[ExI] Book review: Technological Resurrection, by Jonathan Jones
gwaggoner at gmail.com
Sun Sep 24 19:29:59 UTC 2017
> On Sep 11, 2017, at 12:43 AM, extropy-chat-request at lists.extropy.org wrote:
> Book review: Technological Resurrection, by Jonathan Jones
> The recently published book ?Technological Resurrection: A Thought
> Experiment,? by Jonathan Jones, is a little gem. It only costs $1.26,
> and provides a short and readable first introduction to our ideas on
> technological resurrection...
> https://turingchurch.net/book-review-technological-resurrection-by-jonathan-jones-e651b8c78fb6 <https://turingchurch.net/book-review-technological-resurrection-by-jonathan-jones-e651b8c78fb6>
Hi, everyone. I’ve never posted to the list, though I’ve enjoyed the digest for years. I’m catching up on messages after some extended hospital stays. I don’t speak up often, but I’m glad this forum exists.
I enjoyed Giulio’s review of Technological Resurrection on turingchurch.net <http://turingchurch.net/> (what a great site) and decided to buy the book. Resurrection in the context of transhumanism and technology is certainly a worthy endeavor. Delving into topics as varied as quantum physics, time travel, spirituality, and morality, the writer clearly is excited about what he has to say. He even includes comparisons of his viewpoints with those in science fiction to help give unfamiliar readers a background grid through which to envision some of the more esoteric concepts.
One consequence of living in the digital age is that vanity publishing has become commonplace. I mean no offense to the author (a fellow Texan in my general age bracket) and hope only to show him the tools that would serve him well in future books.
As much as I enjoyed the book on a conceptual level, it reads much like raw, unfiltered stream of consciousness. The text itself seems disjointed and is full of errors in grammar, punctuation, spelling, usage, and typography. Going to the time and expense of hiring an editor would have helped the book be more cohesive. The lack of professional polish and development is evident. The errors are jarring and detract from the experience of reading what has the potential to be a thought-provoking essay. Sentence fragments, misused words (e.g., "flaunt" for "flout" and "phased" for "fazed") and overused exclamation points abound (among other problems). The narrative feels forced, with far too many inappropriately casual side comments from the author interspersed. And if this were a blog post that people weren't asked to pay for, that would be another thing altogether.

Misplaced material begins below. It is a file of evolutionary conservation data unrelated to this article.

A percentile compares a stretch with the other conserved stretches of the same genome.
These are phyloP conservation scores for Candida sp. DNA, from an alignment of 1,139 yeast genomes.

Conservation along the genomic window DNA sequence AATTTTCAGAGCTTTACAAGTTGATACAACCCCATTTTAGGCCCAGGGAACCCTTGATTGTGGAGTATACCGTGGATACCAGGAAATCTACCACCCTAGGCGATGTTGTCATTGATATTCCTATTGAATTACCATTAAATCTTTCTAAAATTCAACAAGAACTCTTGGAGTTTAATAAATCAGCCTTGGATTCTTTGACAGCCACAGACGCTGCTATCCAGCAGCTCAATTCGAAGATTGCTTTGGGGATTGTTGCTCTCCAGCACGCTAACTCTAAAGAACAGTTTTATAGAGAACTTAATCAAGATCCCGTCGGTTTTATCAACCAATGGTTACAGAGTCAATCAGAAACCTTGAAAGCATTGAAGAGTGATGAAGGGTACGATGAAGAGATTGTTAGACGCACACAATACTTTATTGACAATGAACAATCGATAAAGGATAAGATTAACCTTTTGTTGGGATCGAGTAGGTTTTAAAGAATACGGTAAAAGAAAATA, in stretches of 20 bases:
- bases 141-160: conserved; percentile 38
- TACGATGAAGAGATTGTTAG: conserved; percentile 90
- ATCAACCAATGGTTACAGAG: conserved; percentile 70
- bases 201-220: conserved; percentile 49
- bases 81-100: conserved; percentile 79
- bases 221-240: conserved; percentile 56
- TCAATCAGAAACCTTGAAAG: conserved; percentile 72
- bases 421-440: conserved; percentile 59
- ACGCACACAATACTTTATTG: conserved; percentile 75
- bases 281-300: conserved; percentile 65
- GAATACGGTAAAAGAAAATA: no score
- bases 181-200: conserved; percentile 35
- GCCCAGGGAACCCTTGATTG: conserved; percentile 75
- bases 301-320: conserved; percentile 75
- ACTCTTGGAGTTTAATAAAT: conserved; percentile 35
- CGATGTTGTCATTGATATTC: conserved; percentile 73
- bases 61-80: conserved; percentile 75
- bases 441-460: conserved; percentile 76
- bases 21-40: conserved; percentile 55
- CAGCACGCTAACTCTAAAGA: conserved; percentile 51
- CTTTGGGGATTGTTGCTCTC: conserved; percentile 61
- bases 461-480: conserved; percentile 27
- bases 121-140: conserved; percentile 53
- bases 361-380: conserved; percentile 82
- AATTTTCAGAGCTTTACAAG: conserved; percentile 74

On a more substantive level, the book alludes to scientific studies that the writer claims serve as proof of one point or another, yet the text doesn't formally cite any sources. Even if the author's goal was not to create a document backed up with reference sources, having a bibliography or "for further reading" list would have been helpful and lent some credibility. (I realize that the author does refer in passing to several books, movies, and people by name; I'm not talking about those instances.) The text also claims in various places that 99% of people believe in angels/spirits/demons/aliens and that 99% of people have reported such contacts. Clearly, he meant that most people on Earth have some concept of an afterlife or believe in aliens. But it seems as though "99%" is the default number writers use when they mean "most people," to say nothing of the lack of precision and accuracy in such statements.
The book's structure is formulaic; the writing, sophomoric. Weak, underdeveloped writing undermines its own message. But with the proper care, it could become a remarkable resource for transhumanism and for people who've begun to sense that science has the power to save us. I applaud the writer for his vision and his courage in putting his work out for scrutiny. The only way to get better at writing is to keep doing it, and I hope he does so.
Gabe Waggoner, MS, ELS
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